J. Microbiol. Infect. Dis., (2023), Vol. 13(3): 110–117
Suppressors of silencers: Exploring viral suppression of RNAi in emerging RNA viruses
P. Shaik Syed Ali*
School of Medicine, Maldives National University, Buruzu Magu, Male’, Maldives
*Corresponding Author: P. Shaik Syed Ali. School of Medicine, Maldives National University, Buruzu Magu, Male’, Maldives. Email: shaikpakeer [at] gmail.com
Submitted: 10/05/2023 Accepted: 16/09/2023 Published: 30/09/2023
© 2023 Journal of Microbiology and Infectious Diseases
The primary objective of this review is to describe the various mechanisms of RNA interference (RNAi) suppression in emerging RNA viruses. A search was conducted using MeSH terms such as “emerging RNA viruses,” “RNA interference,” “RNAi suppression in West Nile virus, SARS-CoV, MERS-CoV, SARS-CoV-2, Ebola virus, H1N1, and Zika virus,” “viral suppressors of RNAi in West Nile virus, SARS-CoV, MERS-CoV, SARS-CoV-2, Ebola virus, H1N1, and Zika virus,” and “siRNA prophylaxis and treatment for emerging viruses” in PubMed, Scopus, Web of Science, ScienceDirect, and Google Scholar databases. The inclusion criteria for this review encompass articles published in English between 2000 and 2023 on RNAi suppression in emerging viruses. Excluded were studies that inhibited viral replication through methods other than RNAi suppression. Viral suppressors of RNAi (VSR) typically silence RNAi by binding to viral double-stranded RNA intermediate and small interfering RNA (siRNA). Zika virus and coronaviruses execute RNAi suppression through VSR interactions with RNA. However, unique mechanisms of RNAi suppression were observed in West Nile virus (WNV), Ebola virus, and Influenza A–H1N1. In WNV, a unique protein-RNA interaction was noted, wherein subgenomic RNA directly interacts with Dicer to inhibit RNAi. In Ebola and the H1N1 virus, protein–protein interactions are employed to silence RNAi. VP35 of the Ebola virus binds to Dicer partner proteins, TAR-RNA binding protein (TRBP), and protein activator of protein kinase R (PACT), while the nonstructural protein 1 (NS1) of H1N1 binds to TRBP to suppress RNAi. Several research studies have demonstrated that by varying the delivery and dosage of siRNAs, they can be used as tools to effectively hinder the replication of emerging viruses in both cell cultures and animal models. Therefore, siRNAs can be used for prophylaxis and postexposure treatment of these viruses. Currently, no vaccines or antivirals exist for many emerging viruses, which employ diverse mechanisms to suppress RNAi. Nevertheless, siRNAs provide an attractive novel tool for prophylactic and postexposure treatment of these viruses.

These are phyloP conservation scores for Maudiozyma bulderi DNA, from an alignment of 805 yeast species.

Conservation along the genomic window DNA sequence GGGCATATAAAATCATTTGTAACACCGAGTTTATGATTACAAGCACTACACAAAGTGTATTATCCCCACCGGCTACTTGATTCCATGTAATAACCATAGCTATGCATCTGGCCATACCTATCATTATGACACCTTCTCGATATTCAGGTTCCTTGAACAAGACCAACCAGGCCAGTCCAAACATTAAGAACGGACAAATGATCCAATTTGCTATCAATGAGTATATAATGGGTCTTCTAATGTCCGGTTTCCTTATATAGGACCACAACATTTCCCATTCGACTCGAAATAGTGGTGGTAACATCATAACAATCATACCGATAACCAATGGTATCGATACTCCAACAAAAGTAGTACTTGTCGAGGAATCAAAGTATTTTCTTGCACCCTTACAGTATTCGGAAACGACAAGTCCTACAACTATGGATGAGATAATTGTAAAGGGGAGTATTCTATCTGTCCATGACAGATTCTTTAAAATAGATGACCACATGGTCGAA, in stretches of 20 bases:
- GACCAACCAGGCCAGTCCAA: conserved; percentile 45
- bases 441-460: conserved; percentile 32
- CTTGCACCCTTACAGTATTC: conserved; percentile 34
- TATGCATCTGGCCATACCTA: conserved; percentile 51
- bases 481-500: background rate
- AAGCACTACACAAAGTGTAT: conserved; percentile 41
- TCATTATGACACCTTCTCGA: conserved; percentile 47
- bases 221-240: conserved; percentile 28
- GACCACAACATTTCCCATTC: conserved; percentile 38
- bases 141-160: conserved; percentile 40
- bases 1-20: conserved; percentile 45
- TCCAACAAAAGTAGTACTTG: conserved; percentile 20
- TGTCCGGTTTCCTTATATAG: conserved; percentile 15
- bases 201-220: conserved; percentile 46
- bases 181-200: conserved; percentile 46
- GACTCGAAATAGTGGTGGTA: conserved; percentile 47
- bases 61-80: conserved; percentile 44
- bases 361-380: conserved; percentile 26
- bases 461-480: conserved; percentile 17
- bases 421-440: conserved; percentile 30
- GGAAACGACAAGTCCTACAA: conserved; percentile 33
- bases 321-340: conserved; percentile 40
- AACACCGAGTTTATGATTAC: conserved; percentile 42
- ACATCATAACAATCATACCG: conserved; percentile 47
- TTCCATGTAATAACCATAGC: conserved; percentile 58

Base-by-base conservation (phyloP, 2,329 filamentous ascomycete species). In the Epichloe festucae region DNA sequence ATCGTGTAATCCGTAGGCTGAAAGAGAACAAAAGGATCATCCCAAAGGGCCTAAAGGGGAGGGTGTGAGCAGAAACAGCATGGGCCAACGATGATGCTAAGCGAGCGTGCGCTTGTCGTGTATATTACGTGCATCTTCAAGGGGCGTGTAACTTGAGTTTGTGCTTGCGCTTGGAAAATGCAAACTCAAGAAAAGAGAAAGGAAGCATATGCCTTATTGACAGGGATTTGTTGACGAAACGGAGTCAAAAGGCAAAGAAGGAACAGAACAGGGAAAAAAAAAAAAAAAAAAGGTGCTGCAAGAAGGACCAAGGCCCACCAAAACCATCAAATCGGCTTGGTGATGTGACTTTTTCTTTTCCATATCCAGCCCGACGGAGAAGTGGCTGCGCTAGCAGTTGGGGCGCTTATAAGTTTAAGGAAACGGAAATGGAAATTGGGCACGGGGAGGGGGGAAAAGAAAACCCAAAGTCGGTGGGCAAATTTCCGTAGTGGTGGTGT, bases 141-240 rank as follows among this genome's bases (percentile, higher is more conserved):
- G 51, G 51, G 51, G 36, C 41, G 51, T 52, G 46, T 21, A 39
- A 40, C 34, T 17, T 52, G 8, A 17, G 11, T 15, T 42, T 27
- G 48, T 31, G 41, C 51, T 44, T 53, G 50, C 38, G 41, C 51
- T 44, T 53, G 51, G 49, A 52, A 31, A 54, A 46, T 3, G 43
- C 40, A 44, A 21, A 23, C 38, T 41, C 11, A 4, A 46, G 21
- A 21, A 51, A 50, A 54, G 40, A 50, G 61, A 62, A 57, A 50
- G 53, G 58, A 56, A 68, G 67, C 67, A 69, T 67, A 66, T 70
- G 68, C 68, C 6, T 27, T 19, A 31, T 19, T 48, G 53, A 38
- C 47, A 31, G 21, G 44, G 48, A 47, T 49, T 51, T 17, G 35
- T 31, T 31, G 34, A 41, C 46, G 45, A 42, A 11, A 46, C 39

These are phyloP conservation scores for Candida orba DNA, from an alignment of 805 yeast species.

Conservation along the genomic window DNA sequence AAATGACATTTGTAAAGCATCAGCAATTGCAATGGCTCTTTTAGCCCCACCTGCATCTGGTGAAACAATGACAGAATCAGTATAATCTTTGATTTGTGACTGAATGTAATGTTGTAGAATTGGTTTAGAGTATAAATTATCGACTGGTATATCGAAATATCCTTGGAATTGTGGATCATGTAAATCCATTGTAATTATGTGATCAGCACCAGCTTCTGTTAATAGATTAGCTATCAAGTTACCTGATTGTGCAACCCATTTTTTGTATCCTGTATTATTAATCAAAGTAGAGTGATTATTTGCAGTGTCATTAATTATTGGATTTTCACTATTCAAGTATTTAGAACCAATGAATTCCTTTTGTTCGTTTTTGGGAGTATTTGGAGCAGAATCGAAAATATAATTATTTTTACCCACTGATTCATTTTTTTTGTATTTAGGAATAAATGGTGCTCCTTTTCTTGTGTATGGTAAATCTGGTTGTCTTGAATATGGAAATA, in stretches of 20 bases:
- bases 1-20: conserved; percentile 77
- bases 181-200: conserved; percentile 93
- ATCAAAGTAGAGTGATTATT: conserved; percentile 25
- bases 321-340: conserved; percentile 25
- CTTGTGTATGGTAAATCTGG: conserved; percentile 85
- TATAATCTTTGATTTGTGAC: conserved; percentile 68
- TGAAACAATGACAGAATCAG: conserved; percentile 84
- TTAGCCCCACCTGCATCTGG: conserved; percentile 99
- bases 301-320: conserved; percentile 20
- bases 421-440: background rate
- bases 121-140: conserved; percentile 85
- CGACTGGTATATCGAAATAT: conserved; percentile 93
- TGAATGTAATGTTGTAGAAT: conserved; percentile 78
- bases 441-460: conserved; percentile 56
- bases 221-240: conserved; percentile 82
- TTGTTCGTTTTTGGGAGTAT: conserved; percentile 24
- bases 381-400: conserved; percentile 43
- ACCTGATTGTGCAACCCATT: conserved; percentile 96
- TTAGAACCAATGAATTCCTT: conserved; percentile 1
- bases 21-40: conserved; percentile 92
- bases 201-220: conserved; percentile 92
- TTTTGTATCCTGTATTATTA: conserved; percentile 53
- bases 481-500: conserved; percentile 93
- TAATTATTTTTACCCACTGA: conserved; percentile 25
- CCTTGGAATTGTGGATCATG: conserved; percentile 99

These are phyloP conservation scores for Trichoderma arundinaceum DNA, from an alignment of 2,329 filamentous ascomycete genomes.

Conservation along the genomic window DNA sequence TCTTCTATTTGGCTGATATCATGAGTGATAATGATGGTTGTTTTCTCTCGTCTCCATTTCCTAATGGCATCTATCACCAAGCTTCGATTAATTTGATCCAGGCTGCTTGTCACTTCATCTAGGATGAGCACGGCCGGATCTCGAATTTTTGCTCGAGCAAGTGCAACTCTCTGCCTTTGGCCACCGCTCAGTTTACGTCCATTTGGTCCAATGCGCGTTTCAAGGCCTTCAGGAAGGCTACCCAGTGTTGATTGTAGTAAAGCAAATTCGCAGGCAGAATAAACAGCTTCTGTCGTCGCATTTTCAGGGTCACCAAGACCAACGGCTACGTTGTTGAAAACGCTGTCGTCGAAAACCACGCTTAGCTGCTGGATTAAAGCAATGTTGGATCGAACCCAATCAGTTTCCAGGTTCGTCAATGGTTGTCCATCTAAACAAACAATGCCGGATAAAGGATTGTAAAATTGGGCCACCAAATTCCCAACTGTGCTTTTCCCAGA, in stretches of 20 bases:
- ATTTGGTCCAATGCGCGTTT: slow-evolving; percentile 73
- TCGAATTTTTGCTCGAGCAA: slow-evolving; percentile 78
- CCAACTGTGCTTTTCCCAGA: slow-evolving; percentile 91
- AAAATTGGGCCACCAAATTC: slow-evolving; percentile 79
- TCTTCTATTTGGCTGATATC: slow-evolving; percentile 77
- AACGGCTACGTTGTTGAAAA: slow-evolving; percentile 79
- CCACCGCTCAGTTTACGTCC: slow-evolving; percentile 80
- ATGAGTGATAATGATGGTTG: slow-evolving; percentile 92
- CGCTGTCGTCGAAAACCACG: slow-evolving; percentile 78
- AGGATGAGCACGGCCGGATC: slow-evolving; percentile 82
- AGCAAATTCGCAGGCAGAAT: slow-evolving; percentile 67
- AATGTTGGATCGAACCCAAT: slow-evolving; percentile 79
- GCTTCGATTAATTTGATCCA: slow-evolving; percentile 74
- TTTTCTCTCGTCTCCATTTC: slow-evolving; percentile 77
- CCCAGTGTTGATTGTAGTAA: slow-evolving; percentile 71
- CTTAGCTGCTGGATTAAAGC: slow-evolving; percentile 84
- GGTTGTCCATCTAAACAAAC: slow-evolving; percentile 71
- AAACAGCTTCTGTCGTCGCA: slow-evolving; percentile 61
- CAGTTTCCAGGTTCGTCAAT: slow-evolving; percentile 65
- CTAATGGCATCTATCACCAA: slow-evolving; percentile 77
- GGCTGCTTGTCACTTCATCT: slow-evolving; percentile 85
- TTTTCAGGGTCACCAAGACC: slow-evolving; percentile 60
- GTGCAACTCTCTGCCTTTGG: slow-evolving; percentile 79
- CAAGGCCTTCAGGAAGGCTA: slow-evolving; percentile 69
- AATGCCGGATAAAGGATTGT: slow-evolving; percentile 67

Keywords: Emerging RNA viruses, RNAi, RNAi suppression, Viral suppressor of RNAi.
Emerging viral diseases are diseases that have either appeared in a population for the first time or previously existed but are rapidly increasing in incidence or geographical range. Many viruses classified as emerging viruses are RNA viruses. These emerging viruses successfully replicate, mutate, adapt, and spread. The virus’s successful replication and spread primarily hinge on its capacity to circumvent the host’s and the biological vector’s antiviral defense mechanisms. The host mounts antiviral defense mechanisms through innate and acquired immunity, as well as RNA interference (RNAi) mechanisms. Innate and acquired immunity components engaged in combating viruses include phagocytes, natural killer cells, interferons (IFN), and T cytotoxic cells. IFNs play a crucial role in combating viral infections after successful viral replication in cells, while RNAi interferes with viral replication.
RNAi is a highly evolved intracellular antiviral defense mechanism found in eukaryotic cells (Schuster et al., 2019; Jin et al., 2021). It is an RNA-guided gene-silencing pathway that operates at the post-transcriptional level. Central molecules in the RNAi process are microRNAs (miRNAs) and small interfering RNAs (siRNAs), playing essential roles in gene regulation and antiviral defense, respectively. During viral replication within the cell, the viral double-stranded RNA (dsRNA) intermediate is cleaved by Dicer to generate siRNAs, typically 21–25 nucleotides long. One of the siRNA strands loads into the RNA-induced silencing complex (RISC), which contains a protein called Argonaut with RNAseH activity (Wilson and Doudna, 2013). The loaded RISC with siRNA seeks and binds complementary viral RNA, subsequently cleaving it to prevent virus replication (Bagasra and Prilliman, 2004).